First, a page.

Okay, so I read the first two TPBs of Animal Man courtesy of Spencer Carnage. (Thanks again, Spencer!) But, as I noted earlier, I'd never run across anything really worthwhile in Grant Morrison's writing; it was supposedly Animal Man that was key to understanding everything Morrison's ever written.
Let me say first that I'm going to focus on the writing and not the art. It was largely serviceable but lackluster (with the exception of two issues by Tom Grummett and the covers by Briand Bolland). There are a few instances where it's hard to tell where problems occurred because of the writer or the artist or some miscommunication between them, but I'm going to try to give Morrison the benefit of the doubt in those cases.
So, what do I think of Morrison now that I've read Animal Man?
I was decidedly unimpressed. Oh, the stories were definitely superior to what I'd read from him before, no question. I was coming to this with zero fore-knowledge of the character -- I've never read ANYTHING featuring him so it was a completely blank slate in that regard. But Morrison did make sure all the basic elements were there. He identified each character and their relationship to one another pretty readily; the stories were fairly clear about what was going on, and the Animal Man world, as it were, is fairly well-defined.
As I was reading the books, I was making some mental notes about things I felt worked or didn't. And I will say that there were bits that looked initially liked random elements or dangling sub-plots did wind up getting expanded on later, which was pleasantly surprising. I suspect, too, that some of the elements that did NOT get tied up in the first two collections are finished in the third. Seems to me a risky gamble to extend a sub-plot like that over several years, but I'll give Morrison credit for it.
But there were a number of things that I didn't like, too.
First, the book was preachy as all get-out on the animal rights issue. I whole-heartedly disagree with hunting for sport. I completely sympathize with vegetarians. I get disgusted when I see animals treated poorly. I appreciate that an "Animal Man" would get behind those types of issues -- and I'll give Morrison credit here for making that connection -- but it got really heavy-handed, I felt. Not that it was the focus of every issue, just that every time it came up, the message was very blunt and obvious. There was no nuance or elegance to it. I kept thinking, "Yeah, I got it. You could've stopped after he saved the fox, and not gone through the whole speechifying afterwards."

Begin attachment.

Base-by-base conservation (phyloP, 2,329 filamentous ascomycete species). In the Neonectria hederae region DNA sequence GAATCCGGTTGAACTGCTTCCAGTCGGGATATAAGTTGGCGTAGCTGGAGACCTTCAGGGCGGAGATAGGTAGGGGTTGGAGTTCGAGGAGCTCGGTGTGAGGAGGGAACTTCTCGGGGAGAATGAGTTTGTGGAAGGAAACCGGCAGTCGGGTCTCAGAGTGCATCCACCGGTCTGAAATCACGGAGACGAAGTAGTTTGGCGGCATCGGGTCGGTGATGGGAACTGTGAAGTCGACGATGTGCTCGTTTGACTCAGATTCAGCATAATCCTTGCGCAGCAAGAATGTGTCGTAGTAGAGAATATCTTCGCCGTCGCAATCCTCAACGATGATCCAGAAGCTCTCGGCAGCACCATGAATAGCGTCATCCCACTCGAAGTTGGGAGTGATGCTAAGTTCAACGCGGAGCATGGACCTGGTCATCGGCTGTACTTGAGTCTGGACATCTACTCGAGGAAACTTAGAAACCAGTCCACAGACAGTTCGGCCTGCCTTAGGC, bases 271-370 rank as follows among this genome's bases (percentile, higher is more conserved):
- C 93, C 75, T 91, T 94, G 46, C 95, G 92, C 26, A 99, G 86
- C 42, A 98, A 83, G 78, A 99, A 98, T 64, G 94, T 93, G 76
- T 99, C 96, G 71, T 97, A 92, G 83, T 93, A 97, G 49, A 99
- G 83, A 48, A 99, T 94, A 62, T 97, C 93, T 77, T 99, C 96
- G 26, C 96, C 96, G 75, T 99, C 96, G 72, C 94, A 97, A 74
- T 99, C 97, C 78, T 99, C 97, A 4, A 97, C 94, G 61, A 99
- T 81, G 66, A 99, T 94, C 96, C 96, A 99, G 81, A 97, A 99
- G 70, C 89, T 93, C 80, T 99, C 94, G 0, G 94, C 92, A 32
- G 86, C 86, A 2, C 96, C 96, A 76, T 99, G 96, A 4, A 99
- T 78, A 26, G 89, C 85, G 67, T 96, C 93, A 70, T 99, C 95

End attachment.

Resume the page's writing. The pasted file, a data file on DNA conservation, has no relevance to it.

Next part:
Second, I didn't feel the characters were very consistent. Animal Man himself seemed well-defined enough (with a few noticable gaffs in character, like dropping a couple of people from heights that would likely kill them) but everyone else seemed to go through variations of character. His wife was all over the map, and never did get around to dealing with any consequences of the near-rape she faced for the first three issues. She threw an enormous fit when Animal Man decided the family should become vegetarians, but didn't miss a beat when engineers showed up to install a laser-based security system that almost killed her son.
Third, there were some functional questions within the story that don't make sense. Why team up with water-breathing, dolphin-speaking Dolphin when Animal Man could (and did!) do the exact same thing himself? The "What If Wile E. Coyote Were Real" story? Why use that as an introduction to the comic-creator-as-God bit that the series was obviously heading towards? It's a pointless story aside from introducing the concept, which he went ahead and introduced again (much better this time) with the yellow aliens. Lots of stuff like that which didn't make sense structurally.
Indeed, that seemed to be a big problem throughout the series: the structure was poorly paced. Some ideas and concepts were introduced slowly, over the course of several issues, to the point where it really seemed disjointed with the main story. Other plot points were dropped in a bombshell fashion with little or no forewarning. The book kept shifting gears and never seemed to develop any sort of rythm and/or momentum.
I'll grant that Morrison (pun intended) isn't quite as miserable a writer as I had believed before; he can string his thoughts together sufficiently well to get his point across. I'll grant that he's actually got some good story ideas. But good ideas don't necessarily translate into good stories. I don't see in Animal Man anything that really says Morrison is a good writer. The execution of his ideas left a lot to be desired, I think, and it seemed a shame to waste some honestly good concepts on someone with his mediocre writing ability.